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 Post subject: solving a complex fourier transformed equationPosted: Thu, 17 Nov 2011 11:43:40 UTC
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Joined: Sun, 14 Mar 2010 14:12:02 UTC
Posts: 35
Hi,
I am working on the reproduction of a calculation I found in a paper and I am stuck halfway. I have a function:

Where is the fourier transform of i.e.

Now I want to calculate which is defined as

Solving the part between square brackets first I end up with:

Which then results in:

However, in the paper the solution reads:

My question is twofold: (i) is there any mistake in my derivation? (ii) is my answer somehow equivalent to the answer of the paper and, if so, why?

Thanks

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 Post subject: Re: solving a complex fourier transformed equationPosted: Thu, 17 Nov 2011 13:18:07 UTC
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Joined: Mon, 29 Dec 2008 17:49:32 UTC
Posts: 6066
Location: 127.0.0.1, ::1 (avatar courtesy of UDN)
michielm wrote:
Hi,
I am working on the reproduction of a calculation I found in a paper and I am stuck halfway. I have a function:

Where is the fourier transform of i.e.

Now I want to calculate which is defined as

Solving the part between square brackets first I end up with:

Which then results in:

However, in the paper the solution reads:

My question is twofold: (i) is there any mistake in my derivation? (ii) is my answer somehow equivalent to the answer of the paper and, if so, why?

Thanks

What answer of the paper?

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 Post subject: Re: solving a complex fourier transformed equationPosted: Thu, 17 Nov 2011 13:46:51 UTC
 Member

Joined: Sun, 14 Mar 2010 14:12:02 UTC
Posts: 35
My result:

However, in the paper the solution reads:

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 Post subject: Re: solving a complex fourier transformed equationPosted: Thu, 17 Nov 2011 14:22:44 UTC
 Moderator

Joined: Mon, 29 Dec 2008 17:49:32 UTC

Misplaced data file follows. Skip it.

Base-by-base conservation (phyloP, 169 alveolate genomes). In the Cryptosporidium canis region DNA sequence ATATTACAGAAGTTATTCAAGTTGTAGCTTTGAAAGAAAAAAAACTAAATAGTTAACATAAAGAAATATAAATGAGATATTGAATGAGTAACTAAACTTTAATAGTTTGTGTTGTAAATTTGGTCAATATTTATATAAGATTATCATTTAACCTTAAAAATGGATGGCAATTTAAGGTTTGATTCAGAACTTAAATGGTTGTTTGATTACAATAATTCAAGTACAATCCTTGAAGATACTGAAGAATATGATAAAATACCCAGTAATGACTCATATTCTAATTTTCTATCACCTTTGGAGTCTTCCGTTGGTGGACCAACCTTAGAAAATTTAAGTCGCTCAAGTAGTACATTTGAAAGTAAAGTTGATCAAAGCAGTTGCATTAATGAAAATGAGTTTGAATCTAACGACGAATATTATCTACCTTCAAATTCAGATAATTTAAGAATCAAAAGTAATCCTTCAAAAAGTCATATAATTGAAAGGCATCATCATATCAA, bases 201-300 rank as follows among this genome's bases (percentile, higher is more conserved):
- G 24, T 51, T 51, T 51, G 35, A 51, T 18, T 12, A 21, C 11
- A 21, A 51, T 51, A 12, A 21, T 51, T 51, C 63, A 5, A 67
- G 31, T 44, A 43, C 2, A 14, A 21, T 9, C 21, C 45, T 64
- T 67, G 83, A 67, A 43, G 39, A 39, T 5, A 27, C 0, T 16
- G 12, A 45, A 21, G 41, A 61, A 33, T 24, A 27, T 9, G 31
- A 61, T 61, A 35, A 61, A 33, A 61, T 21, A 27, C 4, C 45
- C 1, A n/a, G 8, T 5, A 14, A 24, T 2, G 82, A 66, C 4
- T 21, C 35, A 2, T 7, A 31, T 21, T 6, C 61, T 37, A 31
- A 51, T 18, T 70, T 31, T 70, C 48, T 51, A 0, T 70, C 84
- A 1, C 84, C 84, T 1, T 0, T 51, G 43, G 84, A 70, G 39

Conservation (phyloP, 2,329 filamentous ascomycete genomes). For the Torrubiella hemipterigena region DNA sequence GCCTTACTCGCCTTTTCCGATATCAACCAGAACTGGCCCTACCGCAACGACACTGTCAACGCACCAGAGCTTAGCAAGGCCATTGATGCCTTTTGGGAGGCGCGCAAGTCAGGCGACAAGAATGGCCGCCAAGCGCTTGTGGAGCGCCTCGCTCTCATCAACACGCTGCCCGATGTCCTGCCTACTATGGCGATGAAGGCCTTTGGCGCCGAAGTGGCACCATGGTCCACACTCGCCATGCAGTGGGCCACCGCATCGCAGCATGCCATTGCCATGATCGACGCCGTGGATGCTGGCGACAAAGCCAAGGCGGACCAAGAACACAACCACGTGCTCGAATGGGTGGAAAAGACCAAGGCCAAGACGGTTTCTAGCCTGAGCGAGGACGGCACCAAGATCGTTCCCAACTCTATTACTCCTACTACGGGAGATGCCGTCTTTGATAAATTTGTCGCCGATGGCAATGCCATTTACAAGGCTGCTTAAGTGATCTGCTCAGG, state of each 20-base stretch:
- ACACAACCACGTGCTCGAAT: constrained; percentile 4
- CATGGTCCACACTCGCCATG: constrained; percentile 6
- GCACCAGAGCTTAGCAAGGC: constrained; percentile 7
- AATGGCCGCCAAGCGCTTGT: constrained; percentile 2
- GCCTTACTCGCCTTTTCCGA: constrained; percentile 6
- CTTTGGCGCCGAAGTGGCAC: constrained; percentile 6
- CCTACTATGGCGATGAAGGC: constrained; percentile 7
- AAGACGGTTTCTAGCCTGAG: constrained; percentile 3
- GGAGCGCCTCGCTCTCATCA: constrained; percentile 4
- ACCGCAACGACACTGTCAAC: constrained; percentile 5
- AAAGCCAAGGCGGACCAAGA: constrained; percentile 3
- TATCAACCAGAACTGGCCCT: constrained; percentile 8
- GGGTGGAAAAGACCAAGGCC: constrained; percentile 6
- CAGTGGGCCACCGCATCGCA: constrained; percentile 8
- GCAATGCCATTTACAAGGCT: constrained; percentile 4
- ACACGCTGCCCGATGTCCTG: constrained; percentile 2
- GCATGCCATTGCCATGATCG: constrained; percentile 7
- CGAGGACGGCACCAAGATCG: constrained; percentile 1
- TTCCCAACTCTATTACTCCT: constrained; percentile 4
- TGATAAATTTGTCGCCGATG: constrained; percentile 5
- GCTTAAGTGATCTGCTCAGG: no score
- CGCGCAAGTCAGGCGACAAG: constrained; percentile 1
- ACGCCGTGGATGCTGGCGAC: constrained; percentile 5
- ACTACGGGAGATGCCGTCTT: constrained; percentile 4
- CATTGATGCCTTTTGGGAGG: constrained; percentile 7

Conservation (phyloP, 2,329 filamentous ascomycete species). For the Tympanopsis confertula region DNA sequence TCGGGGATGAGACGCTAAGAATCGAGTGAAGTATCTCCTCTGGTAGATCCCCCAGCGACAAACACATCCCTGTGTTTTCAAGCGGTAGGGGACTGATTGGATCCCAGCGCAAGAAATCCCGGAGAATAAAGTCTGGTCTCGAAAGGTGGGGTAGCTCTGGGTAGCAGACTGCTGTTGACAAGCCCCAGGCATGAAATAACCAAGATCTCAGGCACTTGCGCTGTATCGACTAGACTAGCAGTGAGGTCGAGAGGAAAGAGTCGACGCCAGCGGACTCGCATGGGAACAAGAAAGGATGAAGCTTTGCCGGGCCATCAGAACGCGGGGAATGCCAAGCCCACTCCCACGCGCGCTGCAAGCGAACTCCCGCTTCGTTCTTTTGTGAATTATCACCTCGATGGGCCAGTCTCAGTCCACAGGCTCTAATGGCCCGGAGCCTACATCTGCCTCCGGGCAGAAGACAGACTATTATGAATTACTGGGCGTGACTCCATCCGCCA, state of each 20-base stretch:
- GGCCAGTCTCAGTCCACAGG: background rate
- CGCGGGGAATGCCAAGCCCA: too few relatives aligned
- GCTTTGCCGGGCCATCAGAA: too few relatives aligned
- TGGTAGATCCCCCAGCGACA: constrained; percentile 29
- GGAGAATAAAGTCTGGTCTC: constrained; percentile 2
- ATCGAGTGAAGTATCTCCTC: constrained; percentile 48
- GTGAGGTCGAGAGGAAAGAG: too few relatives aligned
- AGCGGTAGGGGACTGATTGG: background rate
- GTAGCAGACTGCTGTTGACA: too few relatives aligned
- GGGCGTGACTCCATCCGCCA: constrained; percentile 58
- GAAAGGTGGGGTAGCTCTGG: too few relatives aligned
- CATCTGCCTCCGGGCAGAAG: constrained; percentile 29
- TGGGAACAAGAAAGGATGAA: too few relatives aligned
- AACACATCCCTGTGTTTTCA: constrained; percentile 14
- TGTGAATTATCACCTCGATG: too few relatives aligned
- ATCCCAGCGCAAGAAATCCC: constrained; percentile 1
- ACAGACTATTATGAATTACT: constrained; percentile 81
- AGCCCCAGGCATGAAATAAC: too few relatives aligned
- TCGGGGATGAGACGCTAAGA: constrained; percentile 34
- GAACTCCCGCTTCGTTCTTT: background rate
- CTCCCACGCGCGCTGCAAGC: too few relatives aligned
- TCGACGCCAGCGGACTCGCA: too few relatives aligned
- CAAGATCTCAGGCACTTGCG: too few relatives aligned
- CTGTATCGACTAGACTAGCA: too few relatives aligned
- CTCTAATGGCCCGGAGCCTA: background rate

Posts: 6066
Location: 127.0.0.1, ::1 (avatar courtesy of UDN)
michielm wrote:
My result:

However, in the paper the solution reads:

I'm not too sure how you get your answer, but the paper's solution looks like a case of missing some modulus signs.

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 Post subject: Re: solving a complex fourier transformed equationPosted: Thu, 17 Nov 2011 16:03:27 UTC
 Member

Joined: Sun, 14 Mar 2010 14:12:02 UTC
Posts: 35
I get my answer in the following way:
is defined as

Let's first calculate the partial derivates:

and

If I square both I get:

and

The part between square brackets then becomes:

(the first and the last term in cancel against and respectively)

Plugging this into I end up with:

Which then results in:

I hope this is more clear. Is there any mistake in here (or in my thinking)?

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 Post subject: Re: solving a complex fourier transformed equationPosted: Thu, 17 Nov 2011 16:44:30 UTC
 Moderator

Joined: Mon, 29 Dec 2008 17:49:32 UTC
Posts: 6066
Location: 127.0.0.1, ::1 (avatar courtesy of UDN)
michielm wrote:
I get my answer in the following way:
is defined as

Let's first calculate the partial derivates:

and

If I square both I get:

and

The part between square brackets then becomes:

(the first and the last term in cancel against and respectively)

Plugging this into I end up with:

Which then results in:

I hope this is more clear. Is there any mistake in here (or in my thinking)?

Why does
?
You only know it is . Ditto for . But they are inconsequential.

What I am worry about is the y-integral, because it doesn't necessarily converge. Indeed, it does not converge if we are working with . Maybe you are working with ? But if that is the case, what about x? If you do not work on the whole of then you need something extras in your Fourier inversion formula for .

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 Post subject: Re: solving a complex fourier transformed equationPosted: Thu, 17 Nov 2011 17:37:30 UTC
 Member

Joined: Sun, 14 Mar 2010 14:12:02 UTC
Posts: 35
That is a very good point. Can't believe I missed that! Thanks!

About the convergence of the y-integral, indeed the boundaries from to are only formal at the moment. The physics of the problem allow me to put a lower and upper boundary to avoid singularities.

I will see if I can get to the paper's solution now.

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